There’s something about me many of you may not know. When I was a child, my father worked for Royal Typewriter in Hartford and spent a considerable amount of time on business trips with the Imperial Typewriter Company in England. While working in England, a business associate told him about a beautiful seaside village in Cornwall known as St. Mawes. We first traveled there when I was 13 and during the next 10 years, I spent many summers in St. Mawes. This is why I love things from England so much. When I met David, I told him about this perfect seaside village that I was certain would remain unchanged and promised that someday we would visit it together. Today we were able to make that journey on what was truly a memorable day.
St Mawes is located on a remote peninsula in Cornwall. This morning we learned that due to high swells, the ferries from Falmouth would not be running. Instead we drove through the countryside on narrow winding roads with high hedgerows to the edge of the River Fal and took the King Harry Ferry on a five minute car ferry ride across pulled by chains. I remember it well from my childhood so was excited when I saw the website that said, “Experience the chains.”
We arrived at the southern part of St Mawes and parked in the car lot at the castle overlooking the sea. Today the castle has a visitor’s center and has been restored with cannons, wooden beam ceilings, and glass windows. Years ago I remember it only as an old abandoned castle on a windswept point of land.
Walking down the winding lane to the village, I recognized it all, The whitewashed houses looked the same and even a large house covered with ivy with a thatched roof was still there and beautifully maintained. We stopped in at the Hotel Tresanton, a hotel where we first started staying when I was in my late teens. The rooms of course did not look anything like my old brochure showing comfortable furniture covered with floral fabric. Instead, it has been beautifully updated and is quite elegant. I showed the woman at the reception my brochure and she was very welcoming, She told us that most of the same guests return year after year just as we had long ago. I had a little book I had written as a teenager about St. Mawes and the hotel and it was fun to read the story of how I had seen this place long ago. The small stuffed rabbit featured in the book still travels with me today.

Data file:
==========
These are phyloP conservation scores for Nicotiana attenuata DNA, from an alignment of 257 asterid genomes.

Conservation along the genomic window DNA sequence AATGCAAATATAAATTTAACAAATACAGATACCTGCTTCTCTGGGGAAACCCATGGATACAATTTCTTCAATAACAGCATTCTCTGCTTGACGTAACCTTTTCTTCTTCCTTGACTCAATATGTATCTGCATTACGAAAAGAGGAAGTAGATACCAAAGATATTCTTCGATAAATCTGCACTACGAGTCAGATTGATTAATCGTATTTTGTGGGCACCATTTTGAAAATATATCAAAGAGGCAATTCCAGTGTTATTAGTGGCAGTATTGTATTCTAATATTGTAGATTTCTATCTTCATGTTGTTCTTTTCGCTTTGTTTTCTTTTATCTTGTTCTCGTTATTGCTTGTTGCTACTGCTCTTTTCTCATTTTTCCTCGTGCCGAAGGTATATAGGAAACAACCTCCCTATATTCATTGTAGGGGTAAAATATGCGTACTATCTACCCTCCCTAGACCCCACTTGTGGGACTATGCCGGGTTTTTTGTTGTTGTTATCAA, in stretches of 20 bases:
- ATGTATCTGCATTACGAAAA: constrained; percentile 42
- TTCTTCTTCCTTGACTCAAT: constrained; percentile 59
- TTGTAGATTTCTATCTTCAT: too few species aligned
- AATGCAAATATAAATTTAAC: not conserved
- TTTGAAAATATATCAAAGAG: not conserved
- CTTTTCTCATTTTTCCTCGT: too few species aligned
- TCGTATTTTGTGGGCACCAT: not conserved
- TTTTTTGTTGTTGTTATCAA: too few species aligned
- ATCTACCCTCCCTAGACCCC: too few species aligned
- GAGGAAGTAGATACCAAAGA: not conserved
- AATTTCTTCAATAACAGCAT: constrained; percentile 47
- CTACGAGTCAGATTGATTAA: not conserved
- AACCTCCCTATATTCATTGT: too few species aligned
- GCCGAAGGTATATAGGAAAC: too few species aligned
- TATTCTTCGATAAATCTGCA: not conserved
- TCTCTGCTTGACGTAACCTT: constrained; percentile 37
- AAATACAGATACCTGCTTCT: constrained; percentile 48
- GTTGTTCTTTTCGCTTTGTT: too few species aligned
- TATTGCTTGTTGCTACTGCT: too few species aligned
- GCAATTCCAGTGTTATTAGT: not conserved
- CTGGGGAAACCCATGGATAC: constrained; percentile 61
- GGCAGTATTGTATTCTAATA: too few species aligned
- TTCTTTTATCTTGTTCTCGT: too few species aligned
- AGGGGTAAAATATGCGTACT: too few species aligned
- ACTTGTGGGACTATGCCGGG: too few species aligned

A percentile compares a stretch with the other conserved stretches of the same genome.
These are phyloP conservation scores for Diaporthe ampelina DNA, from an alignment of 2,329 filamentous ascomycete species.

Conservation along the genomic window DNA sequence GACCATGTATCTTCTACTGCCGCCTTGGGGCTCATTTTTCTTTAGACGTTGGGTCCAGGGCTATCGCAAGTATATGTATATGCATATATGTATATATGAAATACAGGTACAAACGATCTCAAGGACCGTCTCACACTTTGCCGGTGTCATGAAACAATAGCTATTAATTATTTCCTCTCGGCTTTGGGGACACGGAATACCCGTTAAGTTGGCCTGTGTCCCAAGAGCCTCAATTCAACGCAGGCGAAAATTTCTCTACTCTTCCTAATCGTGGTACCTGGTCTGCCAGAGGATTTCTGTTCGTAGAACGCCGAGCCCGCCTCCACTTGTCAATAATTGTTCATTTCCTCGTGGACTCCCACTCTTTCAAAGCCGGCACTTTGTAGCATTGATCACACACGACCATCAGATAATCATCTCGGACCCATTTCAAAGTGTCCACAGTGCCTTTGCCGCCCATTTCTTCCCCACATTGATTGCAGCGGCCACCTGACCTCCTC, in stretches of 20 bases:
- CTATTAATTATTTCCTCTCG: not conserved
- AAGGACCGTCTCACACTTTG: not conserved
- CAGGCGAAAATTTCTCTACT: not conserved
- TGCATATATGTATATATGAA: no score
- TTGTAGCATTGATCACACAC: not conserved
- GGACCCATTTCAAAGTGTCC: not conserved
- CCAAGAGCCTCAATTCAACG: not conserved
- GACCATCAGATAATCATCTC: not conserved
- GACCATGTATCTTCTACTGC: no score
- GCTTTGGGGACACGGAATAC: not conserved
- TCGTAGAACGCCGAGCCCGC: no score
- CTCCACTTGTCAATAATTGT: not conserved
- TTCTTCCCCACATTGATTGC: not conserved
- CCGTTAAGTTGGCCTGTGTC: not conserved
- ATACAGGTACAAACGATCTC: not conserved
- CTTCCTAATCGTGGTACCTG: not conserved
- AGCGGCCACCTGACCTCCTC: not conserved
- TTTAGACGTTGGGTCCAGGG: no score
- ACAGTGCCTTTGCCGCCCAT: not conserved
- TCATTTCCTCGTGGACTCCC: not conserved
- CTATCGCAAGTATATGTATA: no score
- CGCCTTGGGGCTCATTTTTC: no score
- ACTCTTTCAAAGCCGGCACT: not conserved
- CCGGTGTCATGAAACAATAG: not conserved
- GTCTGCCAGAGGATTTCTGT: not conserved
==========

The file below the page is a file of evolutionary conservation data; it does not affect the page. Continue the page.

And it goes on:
Down by the pier in town, little had changed. Sailboats bobbed in the harbor, people strolled down by the sea wall eating ice cream, dogs raced on the pebble beach, and children were crabbing. We saw a young girl release her tiny crabs back into the water. As they scuttled down the slipway, she chased a seagull away and called out goodbye to the crabs.
As a child, my favorite hotel was the Idle Rocks. It’s right on the water and used to have a beach vibe to it. I knew that it is now considered elite and although the people were very nice, encouraging us to explore, it was very upmarket and people were dressed up just sitting around in the lounge. “St. Mawes is the Hamptons of England,” our hosts at our accommodation had told us. We learned that Prince Charles and Camilla go there. We walked out on the terrace and I found the exact same spot where I had my picture taken with a boy from Wales when I was 13. He was a guest and we used to play Monopoly together in the lounge of the hotel but back at school that fall I showed everyone the photo and said he was my Welsh boyfriend.
Walking back to the car at the castle, memories of being in St Mawes came flooding back to me. Some people wonder if it’s possible to go back to place you once loved years later. I believe that you can if you are open to places reinventing themselves to keep up with the modern world. Yes, St. Mawes is now part of the modern world; too, but for me, it will always be special.